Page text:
Saturday, February 4, 2012

Europe continued: München and Switzerland

A week has gone by since my last update from Paris, and now I am sitting in the tiny hamlet of Bex, a few kilometers from the UCI's headquarters in Aigle, close to Montreux and Lake Geneva. Some of us have been put up in Bex since Aigle's tiny hotel capacity apparently couldn't handle the 29 participants of the current DCO seminar. I arrived here yesterday afternoon—no, early evening—after a train trip of almost 12 hours from Munich that was peppered with way too many train delays and changes. Whatever happened to the fabled German and Swiss rail systems?
France, as seen from the World Cycling Center in Aigle (CH)
Not only was it cold in Freising (just a tad NE of München), but it's damn cold here, too. Yesterday morning the temperature outside of Sabine's window indicated around -18 Celsius—in Fahrenheit that's colder than the dickens. After coming back from Paris we had taken a few cold walks, all of them right between Frigidaire and serious frostbite. Some stupidly named Siberian cold front (they name any weather  phenomenon in some anthropomorphic terms around here) has hit central Europe, leaving a few dozen dead in its wake. Versailles had been nipply, but this is seriously froid, enough for Sabine to bring out her totally sexy long underwear. Not!!! (Sexy part, that is.)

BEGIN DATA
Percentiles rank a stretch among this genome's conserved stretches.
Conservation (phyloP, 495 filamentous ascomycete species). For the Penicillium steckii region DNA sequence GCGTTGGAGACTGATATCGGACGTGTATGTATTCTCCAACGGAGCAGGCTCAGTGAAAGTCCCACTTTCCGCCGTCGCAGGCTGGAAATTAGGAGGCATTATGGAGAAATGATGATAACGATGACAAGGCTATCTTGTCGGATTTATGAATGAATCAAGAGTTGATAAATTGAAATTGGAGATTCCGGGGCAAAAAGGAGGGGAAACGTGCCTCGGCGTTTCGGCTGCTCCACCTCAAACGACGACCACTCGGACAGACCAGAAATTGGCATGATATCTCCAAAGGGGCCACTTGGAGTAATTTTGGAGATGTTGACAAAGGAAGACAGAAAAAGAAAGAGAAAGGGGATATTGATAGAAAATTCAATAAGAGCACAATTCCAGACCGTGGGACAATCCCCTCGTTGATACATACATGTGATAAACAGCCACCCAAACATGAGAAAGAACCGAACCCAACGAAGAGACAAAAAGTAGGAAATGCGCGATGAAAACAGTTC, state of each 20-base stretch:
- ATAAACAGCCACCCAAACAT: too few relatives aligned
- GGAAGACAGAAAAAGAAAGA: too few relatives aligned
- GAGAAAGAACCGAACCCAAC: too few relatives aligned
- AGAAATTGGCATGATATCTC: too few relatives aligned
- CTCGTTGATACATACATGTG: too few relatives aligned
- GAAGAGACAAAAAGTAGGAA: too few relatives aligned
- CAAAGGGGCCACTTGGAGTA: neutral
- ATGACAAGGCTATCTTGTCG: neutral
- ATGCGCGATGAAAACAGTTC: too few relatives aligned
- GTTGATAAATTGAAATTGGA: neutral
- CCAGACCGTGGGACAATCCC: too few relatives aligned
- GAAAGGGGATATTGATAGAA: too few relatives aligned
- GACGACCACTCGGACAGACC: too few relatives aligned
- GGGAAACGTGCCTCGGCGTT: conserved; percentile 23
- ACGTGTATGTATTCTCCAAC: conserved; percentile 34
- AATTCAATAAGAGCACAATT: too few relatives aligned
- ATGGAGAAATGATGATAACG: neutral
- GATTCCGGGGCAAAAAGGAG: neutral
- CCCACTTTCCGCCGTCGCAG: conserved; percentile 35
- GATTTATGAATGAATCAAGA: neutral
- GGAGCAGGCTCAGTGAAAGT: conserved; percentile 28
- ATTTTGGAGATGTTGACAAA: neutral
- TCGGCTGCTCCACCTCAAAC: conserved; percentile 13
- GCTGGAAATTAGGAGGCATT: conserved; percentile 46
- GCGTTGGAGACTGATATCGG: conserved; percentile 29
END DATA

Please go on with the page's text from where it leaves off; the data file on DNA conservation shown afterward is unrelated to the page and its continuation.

Like Belgians, the Germans know how to handle the cold
There is a different beauty to this type of weather, aside from it's being way too damn cold. Behold the stern admonition of an outdoor religious statue (a), experience loneliness becoming even lonelier (b), and  hear the crisp invitation of a pub clear as a bell (c). So, how could I not succumb to the carnal pleasures of the Braustüberl at Weihenstephan? (d, oh yes, d)

(d, oh yes, d)
We have finished our first day of the Doping Control Seminar, and I've just returned from a very nice evening with about 10 of us in a local pizza restaurant. I love these days when one meets with almost as many nationalities and cultures as people. These are all class acts, several of whom I've now had the privilege to meet various times. One sits together, talks about politics, the UCI, how the kids are. Wonderful. I'm a lucky dog to have had the good fortune to have entered this group of people. My roommate for two nights, Pierre from Quebec, I met a few years back in Canada; others (like Bruno from Croatia) I seem to have known forever. Magali has been doing a great job of leading the seminar today, and tomorrow we'll learn more and take the obligatory test. Cycling has done an amazing job at combating the scourge of doping, and it is true that we're an important part of this fight. It sure feels good to be here, even if recent changes decided on by the UCI's Management Committee will mean that very soon we'll have to decide between continuing as a Doping Control Officer or as an International Commissaire. Bad news, but I still feel privileged. But haven't I seen the cup half full rather than half empty for a while now?
The World Cycling Center, outside ...

... and in
A bientôt,


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